A third die 202 can be adhered to the top side of the second die 104 by laminating the third die 202 with die-attach film 108 that can be comprised of an insulating adhesive material (e.g., epoxy-based material), for example. The film 108 can be applied to the bottom side (e.g., non-active side) of the third die 202, and the third die 202 can then be adhered to second die 104. The film 108 can be applied and the die attached such that no gaps (e.g., voids, abscesses), or substantially no gaps, exist so as to reduce or eliminate delamination between the third die 202 and the second die 104.

A plurality of wires 110 can be employed to electrically connect the third die 202 to the substrate 106. The desired number of wires 110 can be connected electrically to the substrate 106 by bonding one end of each of the wires 110 correspondingly to the desired traces on the substrate 106. The other end of each of the wires 110 can be bonded correspondingly to pads (not shown) on the active side of the third die 202.

Device 200 can also include a DSM 112 that can be employed to provide a buffer space between the third die 202 and the fourth die 204 to facilitate wirebonding of the third die 202 and fourth die 204, while also providing desired support to the fourth die 204 that can be stacked on top of the DSM 112, as described more fully herein. The length and/or width of the DSM 112 can be optimized such that the DSM 112 is smaller in size than the third die 202 such that the wires 110 connected to the third die 202 are not impacted or damaged by the DSM 112, that is, the pads and wires of third die 202 are not covered by the DSM 112 when the DSM 112 is attached to the top side (e.g., active side) of third die 202; however, the DSM 112 also can be as large as possible, within the aforementioned constraint, so as to provide support for the fourth die 204 that can be attached to the top side of the DSM 112. Further, the DSM 112 can be a thickness such that there can be a buffer region between the bottom side of the fourth die 204 that can be attached to the DSM 112 and the highest portion of the wires 110 bonded to the third die 202, while the DSM 112 also can be a small enough thickness to minimize the space taken by the DSM 112 in the chip package. By sizing the DSM 112 in such a manner, wire issues (e.g., breakage, shorting) can be reduced or eliminated, while also conserving space in the chip package.

Thus, the size of the DSM 112 can be based on various factors. For example, one factor can be the length and/or width of the third die 202 and fourth die 204. Another factor can be the amount of space desired in order to have desired wires 110 bonded to the third die 202, including the amount of headroom or buffer region between the third die 202 and fourth die 204 so that the wires 110 bonded to the third die 202 are not impacted or damaged when the fourth die 204 is attached to the die stack as well as the amount of surface area of the third die 202 to remain exposed after attaching the DSM 112 to the third die 202 so that the pads thereon and/or wires 110 attached thereto are not impacted or damaged. Still another factor can be the desired amount or acceptable amount of overhang for the fourth die 204 when the fourth die 204 is placed on the DSM 112 in the die stack, as minimizing die overhang can be desirable to minimize wirebonding issues and chipping and/or breaking of the fourth die 104, for example. In addition, other factors, such as the thickness of the film 108 and overall package height can be considered in determining the size of respective DSMs 112.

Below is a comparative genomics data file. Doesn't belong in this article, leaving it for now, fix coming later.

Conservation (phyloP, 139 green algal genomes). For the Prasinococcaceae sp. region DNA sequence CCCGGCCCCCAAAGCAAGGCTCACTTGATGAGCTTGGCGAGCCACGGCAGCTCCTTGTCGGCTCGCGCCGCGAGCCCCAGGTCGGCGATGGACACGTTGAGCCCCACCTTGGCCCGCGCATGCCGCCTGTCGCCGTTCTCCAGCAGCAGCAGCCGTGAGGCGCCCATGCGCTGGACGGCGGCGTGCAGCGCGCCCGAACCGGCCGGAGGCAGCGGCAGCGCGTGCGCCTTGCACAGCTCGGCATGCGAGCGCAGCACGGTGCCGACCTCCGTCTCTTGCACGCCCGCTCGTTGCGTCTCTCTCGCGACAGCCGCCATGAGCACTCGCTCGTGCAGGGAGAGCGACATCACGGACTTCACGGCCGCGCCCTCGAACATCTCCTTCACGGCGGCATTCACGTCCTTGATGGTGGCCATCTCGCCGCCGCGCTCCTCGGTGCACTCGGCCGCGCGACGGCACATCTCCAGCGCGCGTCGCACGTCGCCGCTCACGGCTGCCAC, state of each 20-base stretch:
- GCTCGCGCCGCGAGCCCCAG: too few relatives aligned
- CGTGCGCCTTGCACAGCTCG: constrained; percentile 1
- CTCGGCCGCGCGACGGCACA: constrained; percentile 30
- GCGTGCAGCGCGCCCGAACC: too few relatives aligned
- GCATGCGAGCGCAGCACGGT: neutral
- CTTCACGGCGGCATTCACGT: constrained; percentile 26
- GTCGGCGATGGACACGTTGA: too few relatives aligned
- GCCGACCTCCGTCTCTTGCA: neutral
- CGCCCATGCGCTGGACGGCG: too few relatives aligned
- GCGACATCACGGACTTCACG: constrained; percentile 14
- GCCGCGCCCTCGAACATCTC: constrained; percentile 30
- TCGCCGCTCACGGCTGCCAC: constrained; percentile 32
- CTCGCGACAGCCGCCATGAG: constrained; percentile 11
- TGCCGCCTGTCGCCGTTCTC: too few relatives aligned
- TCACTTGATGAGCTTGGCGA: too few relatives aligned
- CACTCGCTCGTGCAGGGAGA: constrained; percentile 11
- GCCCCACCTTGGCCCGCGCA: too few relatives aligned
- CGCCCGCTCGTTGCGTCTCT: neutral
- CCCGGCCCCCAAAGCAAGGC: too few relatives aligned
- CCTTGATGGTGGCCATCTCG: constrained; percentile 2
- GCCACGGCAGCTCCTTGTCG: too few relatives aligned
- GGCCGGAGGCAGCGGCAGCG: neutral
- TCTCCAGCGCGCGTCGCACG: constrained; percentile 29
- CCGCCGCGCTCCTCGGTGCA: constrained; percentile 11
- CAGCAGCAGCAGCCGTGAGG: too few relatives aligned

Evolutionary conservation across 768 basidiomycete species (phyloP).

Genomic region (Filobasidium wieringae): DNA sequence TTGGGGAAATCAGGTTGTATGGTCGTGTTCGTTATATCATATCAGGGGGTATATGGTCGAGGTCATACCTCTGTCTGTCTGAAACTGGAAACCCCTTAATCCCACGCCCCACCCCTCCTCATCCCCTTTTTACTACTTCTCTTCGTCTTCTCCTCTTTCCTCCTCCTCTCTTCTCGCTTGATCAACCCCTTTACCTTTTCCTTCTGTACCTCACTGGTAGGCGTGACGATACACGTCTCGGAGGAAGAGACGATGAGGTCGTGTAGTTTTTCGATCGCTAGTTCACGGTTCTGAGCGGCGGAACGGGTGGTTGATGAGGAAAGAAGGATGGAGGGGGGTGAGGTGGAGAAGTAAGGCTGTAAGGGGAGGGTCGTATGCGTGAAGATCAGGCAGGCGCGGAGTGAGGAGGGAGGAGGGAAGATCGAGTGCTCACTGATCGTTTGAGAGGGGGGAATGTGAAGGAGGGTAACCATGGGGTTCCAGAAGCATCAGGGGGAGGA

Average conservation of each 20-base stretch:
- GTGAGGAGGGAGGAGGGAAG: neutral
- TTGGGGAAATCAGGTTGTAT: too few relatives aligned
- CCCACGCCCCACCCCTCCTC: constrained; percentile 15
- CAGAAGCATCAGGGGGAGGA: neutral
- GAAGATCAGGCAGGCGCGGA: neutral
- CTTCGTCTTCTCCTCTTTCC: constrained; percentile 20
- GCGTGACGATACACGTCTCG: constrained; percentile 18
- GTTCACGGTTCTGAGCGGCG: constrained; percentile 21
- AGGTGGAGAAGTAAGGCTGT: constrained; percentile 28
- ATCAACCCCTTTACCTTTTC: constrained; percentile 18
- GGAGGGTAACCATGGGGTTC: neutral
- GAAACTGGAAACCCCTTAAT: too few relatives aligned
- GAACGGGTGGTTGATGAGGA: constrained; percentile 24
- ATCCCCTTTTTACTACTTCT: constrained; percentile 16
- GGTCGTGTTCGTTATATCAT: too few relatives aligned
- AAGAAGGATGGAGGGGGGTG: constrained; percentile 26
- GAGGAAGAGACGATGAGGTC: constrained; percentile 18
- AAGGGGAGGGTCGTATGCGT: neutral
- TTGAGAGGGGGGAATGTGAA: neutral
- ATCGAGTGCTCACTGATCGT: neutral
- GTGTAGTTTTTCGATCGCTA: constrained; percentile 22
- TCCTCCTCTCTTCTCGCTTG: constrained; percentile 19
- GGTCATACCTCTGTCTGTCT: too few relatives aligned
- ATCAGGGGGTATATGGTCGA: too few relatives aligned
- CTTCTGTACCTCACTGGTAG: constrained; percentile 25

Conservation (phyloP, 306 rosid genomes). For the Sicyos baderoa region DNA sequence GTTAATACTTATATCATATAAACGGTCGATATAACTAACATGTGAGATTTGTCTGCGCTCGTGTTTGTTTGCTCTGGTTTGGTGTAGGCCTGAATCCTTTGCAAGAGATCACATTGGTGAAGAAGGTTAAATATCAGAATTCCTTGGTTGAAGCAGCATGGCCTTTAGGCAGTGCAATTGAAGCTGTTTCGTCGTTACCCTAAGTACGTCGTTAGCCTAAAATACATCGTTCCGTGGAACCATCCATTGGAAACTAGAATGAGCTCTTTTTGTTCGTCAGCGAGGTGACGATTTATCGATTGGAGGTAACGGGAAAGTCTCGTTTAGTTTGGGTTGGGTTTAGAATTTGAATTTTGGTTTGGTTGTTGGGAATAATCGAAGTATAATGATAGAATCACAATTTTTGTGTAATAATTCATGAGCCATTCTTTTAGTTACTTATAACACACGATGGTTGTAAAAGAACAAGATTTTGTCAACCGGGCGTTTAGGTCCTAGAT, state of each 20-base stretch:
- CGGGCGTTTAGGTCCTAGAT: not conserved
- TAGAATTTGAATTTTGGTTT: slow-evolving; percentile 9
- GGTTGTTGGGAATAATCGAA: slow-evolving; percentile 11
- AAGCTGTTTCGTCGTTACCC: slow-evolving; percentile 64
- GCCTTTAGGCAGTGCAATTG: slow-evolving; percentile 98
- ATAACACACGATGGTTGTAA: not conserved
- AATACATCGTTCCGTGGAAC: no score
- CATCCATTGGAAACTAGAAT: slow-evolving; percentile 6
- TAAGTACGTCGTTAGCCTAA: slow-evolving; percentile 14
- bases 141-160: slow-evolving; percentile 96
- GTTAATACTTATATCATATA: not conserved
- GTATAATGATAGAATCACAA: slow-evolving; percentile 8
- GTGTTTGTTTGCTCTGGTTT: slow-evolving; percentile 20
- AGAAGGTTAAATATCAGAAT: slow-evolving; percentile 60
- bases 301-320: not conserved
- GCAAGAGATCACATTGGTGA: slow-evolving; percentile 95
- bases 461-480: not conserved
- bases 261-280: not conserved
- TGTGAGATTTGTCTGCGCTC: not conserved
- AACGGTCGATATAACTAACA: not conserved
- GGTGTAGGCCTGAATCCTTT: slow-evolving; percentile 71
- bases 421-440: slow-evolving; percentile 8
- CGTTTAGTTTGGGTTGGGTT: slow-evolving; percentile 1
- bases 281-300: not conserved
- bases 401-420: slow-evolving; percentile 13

With a DSM 112 of desired size, the bottom side of the DSM 112 can be laminated with film 108, for example. The bottom side of the DSM 112 can then be attached to the top side of the third die 202 such that the wirebonding of the third die 202 is not impacted or damaged.

After the DSM 112 is adhered and/or attached to the third die 202, the bottom side of the fourth die 204 can be attached to the top side of the DSM 112. The bottom side (e.g., non-active) of the fourth die 104 can be laminated with film 108 and can be attached to the top side of the DSM 112 such that the DSM 112 can provide the desired support to the fourth die 204, for example, by minimizing the amount of overhang, so that no one side has more overhang, or at least substantially more overhang, than its opposite side. The active side of the fourth die 204 can then be wirebonded with the desired number of wires 110 connected thereto, with the other end of each wire 110 connected to the substrate 106.

Device 200 and/or device 100 can be included in most any electronic device that includes a semiconductor chip package (e.g., device 200, device 100). Examples of such an electronic device can include a computer, a personal digital assistant (PDA), a cellular phone, a digital phone, an answering machine, a video device, a television, a digital versatile diskplayer/recorder, a music player/recorder, an MP3 player, a digital recorder, a digital camera, a microwave oven, an electronic organizer, an electronic toy, an electronic game, a scanner, a reader, a printer, a copy machine, or a facsimile machine.

Further, device 200 and/or device 100 can be a memory device, including non-volatile memory, such as flash memory, read only memory (ROM), programmable ROM (PROM), erasable programmable read only memory (EPROM), electronically erasable programmable read only memory (EEPROM), and the like; and volatile memory such as random access memory (RAM), including static RAM (SRAM), dynamic RAM (DRAM), synchronous DRAM (SDRAM), double data rate SDRAM (DDR SDRAM), enhanced SDRAM (ESDRAM), Synchlink DRAM (SLDRAM), Rambus direct RAM (RDRAM), direct Rambus dynamic RAM (DRDRAM), and Rambus dynamic RAM (RDRAM).